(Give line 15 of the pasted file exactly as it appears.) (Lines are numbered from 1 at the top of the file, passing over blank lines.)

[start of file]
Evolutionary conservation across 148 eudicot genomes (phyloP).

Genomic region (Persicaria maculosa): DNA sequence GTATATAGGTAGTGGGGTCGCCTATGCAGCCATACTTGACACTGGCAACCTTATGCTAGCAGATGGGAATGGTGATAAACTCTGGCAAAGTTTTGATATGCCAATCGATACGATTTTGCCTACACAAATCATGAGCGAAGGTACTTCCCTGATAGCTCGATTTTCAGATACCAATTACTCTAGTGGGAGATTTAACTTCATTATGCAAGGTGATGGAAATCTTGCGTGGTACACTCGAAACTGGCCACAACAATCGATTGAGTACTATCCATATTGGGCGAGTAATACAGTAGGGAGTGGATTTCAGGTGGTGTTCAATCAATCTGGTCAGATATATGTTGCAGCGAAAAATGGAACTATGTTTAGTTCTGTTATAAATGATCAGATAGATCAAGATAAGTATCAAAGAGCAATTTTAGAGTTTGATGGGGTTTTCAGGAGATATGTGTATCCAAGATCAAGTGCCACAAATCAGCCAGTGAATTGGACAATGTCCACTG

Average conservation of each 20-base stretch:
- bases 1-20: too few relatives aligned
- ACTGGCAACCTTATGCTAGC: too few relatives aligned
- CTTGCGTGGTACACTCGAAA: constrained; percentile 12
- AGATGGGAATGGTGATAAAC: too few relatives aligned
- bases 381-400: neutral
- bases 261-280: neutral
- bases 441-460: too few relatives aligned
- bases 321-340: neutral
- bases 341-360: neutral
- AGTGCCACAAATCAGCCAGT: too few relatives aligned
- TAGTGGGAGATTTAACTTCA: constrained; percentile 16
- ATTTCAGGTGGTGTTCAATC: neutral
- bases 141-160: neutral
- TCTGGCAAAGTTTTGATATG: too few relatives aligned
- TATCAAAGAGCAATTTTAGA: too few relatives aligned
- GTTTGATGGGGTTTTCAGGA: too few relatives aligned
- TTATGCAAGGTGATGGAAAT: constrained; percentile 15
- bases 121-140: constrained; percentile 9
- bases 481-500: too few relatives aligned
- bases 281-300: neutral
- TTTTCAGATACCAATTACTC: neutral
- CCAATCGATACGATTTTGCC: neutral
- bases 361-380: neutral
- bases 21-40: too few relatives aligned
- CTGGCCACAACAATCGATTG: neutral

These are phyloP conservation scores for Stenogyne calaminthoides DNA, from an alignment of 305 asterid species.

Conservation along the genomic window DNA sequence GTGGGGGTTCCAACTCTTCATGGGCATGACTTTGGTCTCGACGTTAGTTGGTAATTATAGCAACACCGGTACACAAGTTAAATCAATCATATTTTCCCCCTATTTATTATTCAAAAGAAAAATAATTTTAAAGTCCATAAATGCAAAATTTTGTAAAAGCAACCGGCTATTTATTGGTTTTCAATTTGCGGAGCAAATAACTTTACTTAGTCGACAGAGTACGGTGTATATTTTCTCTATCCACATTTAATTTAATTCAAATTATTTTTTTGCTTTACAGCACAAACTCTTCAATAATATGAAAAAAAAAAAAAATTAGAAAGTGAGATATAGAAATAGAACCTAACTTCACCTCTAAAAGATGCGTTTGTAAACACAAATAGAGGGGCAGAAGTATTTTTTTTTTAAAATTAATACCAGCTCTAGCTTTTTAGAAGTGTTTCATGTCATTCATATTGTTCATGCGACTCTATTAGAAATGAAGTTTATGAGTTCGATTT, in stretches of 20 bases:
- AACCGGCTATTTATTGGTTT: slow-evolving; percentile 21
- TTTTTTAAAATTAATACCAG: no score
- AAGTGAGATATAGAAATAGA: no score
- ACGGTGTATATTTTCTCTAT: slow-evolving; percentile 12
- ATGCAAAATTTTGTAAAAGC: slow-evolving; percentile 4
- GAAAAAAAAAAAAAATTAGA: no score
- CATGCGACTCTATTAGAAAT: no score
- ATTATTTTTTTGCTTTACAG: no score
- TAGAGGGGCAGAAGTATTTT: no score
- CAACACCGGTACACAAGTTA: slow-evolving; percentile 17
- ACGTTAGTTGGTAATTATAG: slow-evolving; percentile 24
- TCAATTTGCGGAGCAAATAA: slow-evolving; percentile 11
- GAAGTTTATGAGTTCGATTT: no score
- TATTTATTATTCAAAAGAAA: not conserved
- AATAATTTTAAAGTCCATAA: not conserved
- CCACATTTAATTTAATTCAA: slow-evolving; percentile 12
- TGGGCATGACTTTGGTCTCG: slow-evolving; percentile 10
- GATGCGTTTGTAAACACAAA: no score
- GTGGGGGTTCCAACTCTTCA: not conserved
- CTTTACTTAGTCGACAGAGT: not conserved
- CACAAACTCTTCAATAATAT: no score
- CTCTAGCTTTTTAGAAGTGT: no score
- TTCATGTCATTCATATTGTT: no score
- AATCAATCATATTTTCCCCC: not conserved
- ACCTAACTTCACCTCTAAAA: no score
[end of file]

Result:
- ATTTCAGGTGGTGTTCAATC: neutral